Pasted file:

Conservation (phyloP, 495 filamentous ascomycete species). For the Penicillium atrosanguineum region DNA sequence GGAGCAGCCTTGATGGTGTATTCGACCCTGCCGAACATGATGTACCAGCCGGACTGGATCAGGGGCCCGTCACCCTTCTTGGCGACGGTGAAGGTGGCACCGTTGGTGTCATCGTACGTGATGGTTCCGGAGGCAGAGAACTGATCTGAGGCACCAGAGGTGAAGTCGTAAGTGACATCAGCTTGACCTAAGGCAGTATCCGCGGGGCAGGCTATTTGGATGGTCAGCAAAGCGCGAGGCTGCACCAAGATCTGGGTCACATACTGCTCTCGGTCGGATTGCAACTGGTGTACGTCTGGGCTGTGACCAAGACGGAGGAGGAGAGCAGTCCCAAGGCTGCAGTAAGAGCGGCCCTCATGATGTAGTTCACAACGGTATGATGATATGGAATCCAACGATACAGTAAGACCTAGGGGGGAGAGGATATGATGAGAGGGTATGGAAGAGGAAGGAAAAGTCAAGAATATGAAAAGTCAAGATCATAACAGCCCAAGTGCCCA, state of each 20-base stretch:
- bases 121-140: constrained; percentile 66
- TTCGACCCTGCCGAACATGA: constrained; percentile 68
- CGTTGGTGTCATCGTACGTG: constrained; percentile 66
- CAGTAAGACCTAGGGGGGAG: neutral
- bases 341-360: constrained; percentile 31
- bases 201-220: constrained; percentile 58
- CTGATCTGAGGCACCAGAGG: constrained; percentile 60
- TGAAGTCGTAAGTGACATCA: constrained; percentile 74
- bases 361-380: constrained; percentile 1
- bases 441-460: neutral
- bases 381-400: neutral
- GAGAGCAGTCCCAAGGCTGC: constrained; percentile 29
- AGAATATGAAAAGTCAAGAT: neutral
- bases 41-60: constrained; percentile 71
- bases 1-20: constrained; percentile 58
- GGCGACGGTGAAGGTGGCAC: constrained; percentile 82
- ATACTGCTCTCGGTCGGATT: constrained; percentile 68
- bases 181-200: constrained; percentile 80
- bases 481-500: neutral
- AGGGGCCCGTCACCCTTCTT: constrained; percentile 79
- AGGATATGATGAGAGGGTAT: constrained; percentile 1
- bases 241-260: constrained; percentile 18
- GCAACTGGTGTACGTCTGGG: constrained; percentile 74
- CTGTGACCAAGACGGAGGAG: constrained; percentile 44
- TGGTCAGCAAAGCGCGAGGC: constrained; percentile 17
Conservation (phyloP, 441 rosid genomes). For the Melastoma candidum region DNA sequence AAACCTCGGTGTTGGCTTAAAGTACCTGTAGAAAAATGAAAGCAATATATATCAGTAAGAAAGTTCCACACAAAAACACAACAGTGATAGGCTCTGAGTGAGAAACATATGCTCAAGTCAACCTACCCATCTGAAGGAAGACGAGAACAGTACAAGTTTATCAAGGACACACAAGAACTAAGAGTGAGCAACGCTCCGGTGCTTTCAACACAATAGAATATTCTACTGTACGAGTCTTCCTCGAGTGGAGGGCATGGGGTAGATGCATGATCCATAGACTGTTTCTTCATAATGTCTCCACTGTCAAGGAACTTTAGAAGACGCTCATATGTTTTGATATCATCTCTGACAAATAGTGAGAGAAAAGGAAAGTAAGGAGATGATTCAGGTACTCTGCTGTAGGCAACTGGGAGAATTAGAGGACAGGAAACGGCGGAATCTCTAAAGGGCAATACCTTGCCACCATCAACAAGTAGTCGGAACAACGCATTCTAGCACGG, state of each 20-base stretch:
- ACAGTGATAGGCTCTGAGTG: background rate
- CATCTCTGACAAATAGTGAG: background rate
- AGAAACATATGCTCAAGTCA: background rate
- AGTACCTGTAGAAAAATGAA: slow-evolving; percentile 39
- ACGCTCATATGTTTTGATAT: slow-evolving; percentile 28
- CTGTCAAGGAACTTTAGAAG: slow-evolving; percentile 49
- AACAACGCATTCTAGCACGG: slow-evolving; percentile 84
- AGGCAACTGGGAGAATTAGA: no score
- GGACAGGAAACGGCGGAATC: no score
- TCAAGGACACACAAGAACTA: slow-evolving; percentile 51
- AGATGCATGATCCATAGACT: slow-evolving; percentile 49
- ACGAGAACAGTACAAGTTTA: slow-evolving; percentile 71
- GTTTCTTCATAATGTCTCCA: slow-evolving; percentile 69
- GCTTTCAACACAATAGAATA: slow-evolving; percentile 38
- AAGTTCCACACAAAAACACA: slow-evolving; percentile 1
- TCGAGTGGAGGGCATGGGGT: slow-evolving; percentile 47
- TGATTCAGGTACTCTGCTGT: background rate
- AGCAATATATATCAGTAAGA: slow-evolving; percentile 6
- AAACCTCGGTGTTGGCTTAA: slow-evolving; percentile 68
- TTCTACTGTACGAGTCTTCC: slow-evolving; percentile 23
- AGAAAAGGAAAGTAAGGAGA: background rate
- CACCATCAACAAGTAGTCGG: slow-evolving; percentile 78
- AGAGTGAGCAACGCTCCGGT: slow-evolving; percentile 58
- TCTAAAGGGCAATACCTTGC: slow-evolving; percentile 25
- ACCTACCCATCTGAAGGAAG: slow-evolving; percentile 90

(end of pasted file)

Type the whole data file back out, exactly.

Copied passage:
Conservation (phyloP, 495 filamentous ascomycete species). For the Penicillium atrosanguineum region DNA sequence GGAGCAGCCTTGATGGTGTATTCGACCCTGCCGAACATGATGTACCAGCCGGACTGGATCAGGGGCCCGTCACCCTTCTTGGCGACGGTGAAGGTGGCACCGTTGGTGTCATCGTACGTGATGGTTCCGGAGGCAGAGAACTGATCTGAGGCACCAGAGGTGAAGTCGTAAGTGACATCAGCTTGACCTAAGGCAGTATCCGCGGGGCAGGCTATTTGGATGGTCAGCAAAGCGCGAGGCTGCACCAAGATCTGGGTCACATACTGCTCTCGGTCGGATTGCAACTGGTGTACGTCTGGGCTGTGACCAAGACGGAGGAGGAGAGCAGTCCCAAGGCTGCAGTAAGAGCGGCCCTCATGATGTAGTTCACAACGGTATGATGATATGGAATCCAACGATACAGTAAGACCTAGGGGGGAGAGGATATGATGAGAGGGTATGGAAGAGGAAGGAAAAGTCAAGAATATGAAAAGTCAAGATCATAACAGCCCAAGTGCCCA, state of each 20-base stretch:
- bases 121-140: constrained; percentile 66
- TTCGACCCTGCCGAACATGA: constrained; percentile 68
- CGTTGGTGTCATCGTACGTG: constrained; percentile 66
- CAGTAAGACCTAGGGGGGAG: neutral
- bases 341-360: constrained; percentile 31
- bases 201-220: constrained; percentile 58
- CTGATCTGAGGCACCAGAGG: constrained; percentile 60
- TGAAGTCGTAAGTGACATCA: constrained; percentile 74
- bases 361-380: constrained; percentile 1
- bases 441-460: neutral
- bases 381-400: neutral
- GAGAGCAGTCCCAAGGCTGC: constrained; percentile 29
- AGAATATGAAAAGTCAAGAT: neutral
- bases 41-60: constrained; percentile 71
- bases 1-20: constrained; percentile 58
- GGCGACGGTGAAGGTGGCAC: constrained; percentile 82
- ATACTGCTCTCGGTCGGATT: constrained; percentile 68
- bases 181-200: constrained; percentile 80
- bases 481-500: neutral
- AGGGGCCCGTCACCCTTCTT: constrained; percentile 79
- AGGATATGATGAGAGGGTAT: constrained; percentile 1
- bases 241-260: constrained; percentile 18
- GCAACTGGTGTACGTCTGGG: constrained; percentile 74
- CTGTGACCAAGACGGAGGAG: constrained; percentile 44
- TGGTCAGCAAAGCGCGAGGC: constrained; percentile 17
Conservation (phyloP, 441 rosid genomes). For the Melastoma candidum region DNA sequence AAACCTCGGTGTTGGCTTAAAGTACCTGTAGAAAAATGAAAGCAATATATATCAGTAAGAAAGTTCCACACAAAAACACAACAGTGATAGGCTCTGAGTGAGAAACATATGCTCAAGTCAACCTACCCATCTGAAGGAAGACGAGAACAGTACAAGTTTATCAAGGACACACAAGAACTAAGAGTGAGCAACGCTCCGGTGCTTTCAACACAATAGAATATTCTACTGTACGAGTCTTCCTCGAGTGGAGGGCATGGGGTAGATGCATGATCCATAGACTGTTTCTTCATAATGTCTCCACTGTCAAGGAACTTTAGAAGACGCTCATATGTTTTGATATCATCTCTGACAAATAGTGAGAGAAAAGGAAAGTAAGGAGATGATTCAGGTACTCTGCTGTAGGCAACTGGGAGAATTAGAGGACAGGAAACGGCGGAATCTCTAAAGGGCAATACCTTGCCACCATCAACAAGTAGTCGGAACAACGCATTCTAGCACGG, state of each 20-base stretch:
- ACAGTGATAGGCTCTGAGTG: background rate
- CATCTCTGACAAATAGTGAG: background rate
- AGAAACATATGCTCAAGTCA: background rate
- AGTACCTGTAGAAAAATGAA: slow-evolving; percentile 39
- ACGCTCATATGTTTTGATAT: slow-evolving; percentile 28
- CTGTCAAGGAACTTTAGAAG: slow-evolving; percentile 49
- AACAACGCATTCTAGCACGG: slow-evolving; percentile 84
- AGGCAACTGGGAGAATTAGA: no score
- GGACAGGAAACGGCGGAATC: no score
- TCAAGGACACACAAGAACTA: slow-evolving; percentile 51
- AGATGCATGATCCATAGACT: slow-evolving; percentile 49
- ACGAGAACAGTACAAGTTTA: slow-evolving; percentile 71
- GTTTCTTCATAATGTCTCCA: slow-evolving; percentile 69
- GCTTTCAACACAATAGAATA: slow-evolving; percentile 38
- AAGTTCCACACAAAAACACA: slow-evolving; percentile 1
- TCGAGTGGAGGGCATGGGGT: slow-evolving; percentile 47
- TGATTCAGGTACTCTGCTGT: background rate
- AGCAATATATATCAGTAAGA: slow-evolving; percentile 6
- AAACCTCGGTGTTGGCTTAA: slow-evolving; percentile 68
- TTCTACTGTACGAGTCTTCC: slow-evolving; percentile 23
- AGAAAAGGAAAGTAAGGAGA: background rate
- CACCATCAACAAGTAGTCGG: slow-evolving; percentile 78
- AGAGTGAGCAACGCTCCGGT: slow-evolving; percentile 58
- TCTAAAGGGCAATACCTTGC: slow-evolving; percentile 25
- ACCTACCCATCTGAAGGAAG: slow-evolving; percentile 90